One is a highly modified Brompton, which folds in the same way as the standard version but is 1 cm wider. It has v brakes and an eight-speed hub gear. It weighs 14.9 kg and the battery takes it 25 miles with an output about twice that of the Tern Elektron.

The second bike  is another eight-speed hub gear with v brakes, the same electric drive and battery as our Brompton, and a folded size of 73 x 56 x 34 cm; a bit larger than the Brompton, but considerably smaller than the Tern.  It weighs a more at 17.3 kg, but considering the eight-speed hub gear, it is light.

Both bikes have the motor in the front wheel, the battery goes in a Brompton bag at the front, and with a small amount of pedalling will go 25 miles.

Watch this space. We’re confident we haven’t heard the last from Derek and that not content with building the world’s lightest folding bicycle (with 16″ wheels), he’s already working on another hyperlight tribute to Brompton.

Ethical cycle insurance

On the face of it, one cycle insurance policy is much like another, but the devil is the detail. Check your small print for so-called ‘new-for-old’ replacement – many insurers use the term, but if your bicycle is more than a few years old, devalue it severely. This means you are left out of pocket when you come to replace it.

With ETA cycle insurance, however old the bike, if it’s stolen you get enough to buy a new model. Furthermore, every cycle insurance policy you buy from us helps support the work of the ETA Trust, our charity campaigning for a cleaner, safer transport future. Little wonder The Good Shopping Guide has judged us to be Britain’s most ethical insurance company.

Cycle Insurance Quick Quote
Bike Value (£) Maximum value £5,000
Postcode
What's included?
£0.00 monthly
Next

The post Brompton beater: The world’s lightest folding bicycle weighs under 6kg appeared first on ETA.

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With temperatures expected to soar this weekend, we are giving away a bottle shower – a rose attachment that twists into place on all narrow neck plastic bottles. When the bottle is upturned, the device delivers a constant flow of water without any need for squeezing. A two-litre bottle holds enough water for a shower lasting almost two-and-a-half minutes and water left in a plastic bottle in the sun can become surprisingly hot.

As well as a camp shower, we think it would be great for rinsing hands and feet on the beach or washing dog paws after a muddy walk.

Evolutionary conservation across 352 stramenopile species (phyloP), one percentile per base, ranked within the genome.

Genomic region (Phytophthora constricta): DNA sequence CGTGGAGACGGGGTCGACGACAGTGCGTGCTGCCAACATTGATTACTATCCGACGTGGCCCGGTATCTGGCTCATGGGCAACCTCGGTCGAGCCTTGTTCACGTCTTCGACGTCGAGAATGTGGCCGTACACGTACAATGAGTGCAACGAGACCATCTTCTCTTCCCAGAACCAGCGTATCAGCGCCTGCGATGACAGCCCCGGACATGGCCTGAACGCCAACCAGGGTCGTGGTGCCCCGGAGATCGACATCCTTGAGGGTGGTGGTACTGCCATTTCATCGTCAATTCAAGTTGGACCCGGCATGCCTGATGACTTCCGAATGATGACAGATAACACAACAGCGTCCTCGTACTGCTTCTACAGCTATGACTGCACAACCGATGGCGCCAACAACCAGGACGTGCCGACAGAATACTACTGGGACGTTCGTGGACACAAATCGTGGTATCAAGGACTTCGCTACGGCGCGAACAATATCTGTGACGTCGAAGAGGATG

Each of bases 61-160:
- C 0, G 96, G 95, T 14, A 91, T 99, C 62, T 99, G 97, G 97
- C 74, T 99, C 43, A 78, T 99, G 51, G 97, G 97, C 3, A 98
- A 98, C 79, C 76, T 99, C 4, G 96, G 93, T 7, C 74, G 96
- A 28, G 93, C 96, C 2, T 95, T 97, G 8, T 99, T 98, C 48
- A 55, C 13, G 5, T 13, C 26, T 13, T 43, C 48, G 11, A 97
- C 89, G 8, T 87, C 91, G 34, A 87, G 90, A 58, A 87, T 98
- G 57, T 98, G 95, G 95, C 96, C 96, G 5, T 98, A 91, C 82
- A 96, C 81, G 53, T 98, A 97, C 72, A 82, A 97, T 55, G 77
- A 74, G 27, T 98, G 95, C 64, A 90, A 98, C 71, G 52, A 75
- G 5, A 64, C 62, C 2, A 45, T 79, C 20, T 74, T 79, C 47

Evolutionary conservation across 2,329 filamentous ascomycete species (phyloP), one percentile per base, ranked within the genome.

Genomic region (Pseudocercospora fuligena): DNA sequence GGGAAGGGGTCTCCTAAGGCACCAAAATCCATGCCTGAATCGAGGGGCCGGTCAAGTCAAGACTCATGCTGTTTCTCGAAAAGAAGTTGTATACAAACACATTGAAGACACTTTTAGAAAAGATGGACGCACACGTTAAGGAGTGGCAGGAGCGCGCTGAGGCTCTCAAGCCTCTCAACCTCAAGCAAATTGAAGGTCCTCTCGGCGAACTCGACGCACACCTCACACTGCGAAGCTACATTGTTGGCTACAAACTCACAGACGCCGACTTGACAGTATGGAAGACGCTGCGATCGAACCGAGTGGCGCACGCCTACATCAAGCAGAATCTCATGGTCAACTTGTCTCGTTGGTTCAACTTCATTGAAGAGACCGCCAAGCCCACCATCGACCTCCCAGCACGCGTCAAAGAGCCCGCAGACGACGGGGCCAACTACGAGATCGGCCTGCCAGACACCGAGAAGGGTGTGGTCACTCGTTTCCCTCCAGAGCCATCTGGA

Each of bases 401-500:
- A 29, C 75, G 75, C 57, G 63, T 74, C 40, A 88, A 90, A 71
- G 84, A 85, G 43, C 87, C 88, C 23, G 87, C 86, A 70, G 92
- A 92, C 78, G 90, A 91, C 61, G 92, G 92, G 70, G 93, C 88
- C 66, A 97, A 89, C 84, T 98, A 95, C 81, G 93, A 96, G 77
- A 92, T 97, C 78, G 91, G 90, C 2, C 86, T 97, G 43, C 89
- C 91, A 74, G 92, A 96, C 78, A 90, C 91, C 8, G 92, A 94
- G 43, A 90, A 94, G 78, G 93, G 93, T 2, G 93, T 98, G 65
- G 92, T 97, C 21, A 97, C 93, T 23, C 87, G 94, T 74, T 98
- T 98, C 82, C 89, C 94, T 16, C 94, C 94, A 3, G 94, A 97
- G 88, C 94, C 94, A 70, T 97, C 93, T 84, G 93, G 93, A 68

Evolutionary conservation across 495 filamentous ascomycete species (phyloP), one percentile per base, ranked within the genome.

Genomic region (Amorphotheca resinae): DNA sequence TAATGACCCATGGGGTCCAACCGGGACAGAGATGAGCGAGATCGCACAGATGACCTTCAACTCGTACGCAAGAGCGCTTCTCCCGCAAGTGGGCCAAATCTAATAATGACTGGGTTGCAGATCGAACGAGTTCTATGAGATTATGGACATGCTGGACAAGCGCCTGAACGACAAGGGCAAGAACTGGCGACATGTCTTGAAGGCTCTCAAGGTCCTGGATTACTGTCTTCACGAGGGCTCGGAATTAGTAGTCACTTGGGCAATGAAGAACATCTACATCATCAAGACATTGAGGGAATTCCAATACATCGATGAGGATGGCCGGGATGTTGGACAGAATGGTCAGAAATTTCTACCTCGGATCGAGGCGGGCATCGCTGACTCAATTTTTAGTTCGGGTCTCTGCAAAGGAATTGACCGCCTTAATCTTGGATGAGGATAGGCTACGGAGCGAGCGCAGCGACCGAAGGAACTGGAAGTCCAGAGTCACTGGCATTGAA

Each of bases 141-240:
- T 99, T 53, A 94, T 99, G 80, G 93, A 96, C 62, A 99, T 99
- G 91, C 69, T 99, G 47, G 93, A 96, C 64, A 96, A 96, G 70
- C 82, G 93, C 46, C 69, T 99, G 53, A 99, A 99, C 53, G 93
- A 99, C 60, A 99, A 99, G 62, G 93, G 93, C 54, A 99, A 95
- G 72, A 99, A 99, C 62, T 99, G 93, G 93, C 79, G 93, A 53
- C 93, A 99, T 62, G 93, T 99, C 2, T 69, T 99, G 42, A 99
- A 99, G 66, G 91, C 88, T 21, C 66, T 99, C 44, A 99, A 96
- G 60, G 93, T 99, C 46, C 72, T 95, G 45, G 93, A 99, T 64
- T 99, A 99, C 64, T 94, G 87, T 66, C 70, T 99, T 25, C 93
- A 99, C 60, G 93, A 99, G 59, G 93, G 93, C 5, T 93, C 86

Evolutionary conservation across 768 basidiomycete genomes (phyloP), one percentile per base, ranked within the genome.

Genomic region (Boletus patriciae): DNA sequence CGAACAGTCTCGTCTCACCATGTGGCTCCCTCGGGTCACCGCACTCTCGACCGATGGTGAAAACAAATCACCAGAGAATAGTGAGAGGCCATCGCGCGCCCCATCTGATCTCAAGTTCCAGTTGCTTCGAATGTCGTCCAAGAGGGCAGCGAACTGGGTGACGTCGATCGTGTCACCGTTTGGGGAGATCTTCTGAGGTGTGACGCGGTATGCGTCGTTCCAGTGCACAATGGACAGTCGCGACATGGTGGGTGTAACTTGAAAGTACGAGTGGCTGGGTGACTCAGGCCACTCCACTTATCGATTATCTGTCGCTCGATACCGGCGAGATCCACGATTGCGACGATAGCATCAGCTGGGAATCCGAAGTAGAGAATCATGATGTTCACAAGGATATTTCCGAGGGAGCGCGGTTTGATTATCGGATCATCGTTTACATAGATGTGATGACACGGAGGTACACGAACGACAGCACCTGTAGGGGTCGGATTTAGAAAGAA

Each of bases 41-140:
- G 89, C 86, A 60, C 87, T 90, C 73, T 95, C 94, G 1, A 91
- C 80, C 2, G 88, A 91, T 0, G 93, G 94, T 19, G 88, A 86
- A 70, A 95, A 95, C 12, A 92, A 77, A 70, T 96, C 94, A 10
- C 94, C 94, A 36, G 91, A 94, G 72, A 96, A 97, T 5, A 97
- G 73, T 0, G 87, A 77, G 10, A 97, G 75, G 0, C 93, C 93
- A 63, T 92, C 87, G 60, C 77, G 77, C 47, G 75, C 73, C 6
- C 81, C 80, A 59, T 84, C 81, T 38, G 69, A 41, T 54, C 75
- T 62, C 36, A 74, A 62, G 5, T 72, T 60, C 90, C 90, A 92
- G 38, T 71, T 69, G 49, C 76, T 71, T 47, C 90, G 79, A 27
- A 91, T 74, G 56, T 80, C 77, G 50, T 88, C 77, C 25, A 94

If you have to buy a plastic bottle of water, the best thing to do with it is re-use it.

Win a bottle shower

We have a Bottleshower to give away. Leave a message at the bottom of the page letting us know how you’d use one and we’ll pick a winner next week.

  • Shower head that fits most water bottles
  • 2 litre bottle delivers a 2-minute, 24-second shower
  • Comes complete with a hanging cord
  • Includes a Loc-Top bag for storage
Why it’s important to reduce, reuse and recycle

If you include power plant cooling water, it takes seven litres of water simply to manufacture a one-litre bottle. To that environmental cost you can add the 162g of oil required to make the plastic, all the associated CO2 emissions and the millions of tons of land fill or ocean waste to which the bottled water industry contributes.

Ethical insurance

The ETA was established in 1990 as an ethical provider of green, reliable travel services. Twenty nine years on, we continue to offer home insurancecycle insurancetravel insurance and breakdown cover  while putting concern for the environment at the heart of all we do.

The post Heatwave hacks: The bottle shower appeared first on ETA.

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Walking and cycling commissioner of Greater Manchester Chris Boardman’s plans to paint zebra crossings on 20,000 of Manchester’s side streets to make pedestrian journeys safer have been stopped in their tracks by the Department for Transport.

The DfT says British law demands zebra crossings have zigzag markings, which can push the cost to well over £30,000. Boardman’s simple approach, which is used throughout Europe, costs only £300 for each crossing.

Boardman has also faced opposition from campaigners who suggest that ‘informal’ zebra crossings risk creating a ghetto for those on foot – reinforcing the mistaken belief that drivers have to give way to pedestrians only when there’s a side-street zebra. It’s a valid concern, but ever the pragmatist, Boardman as follows: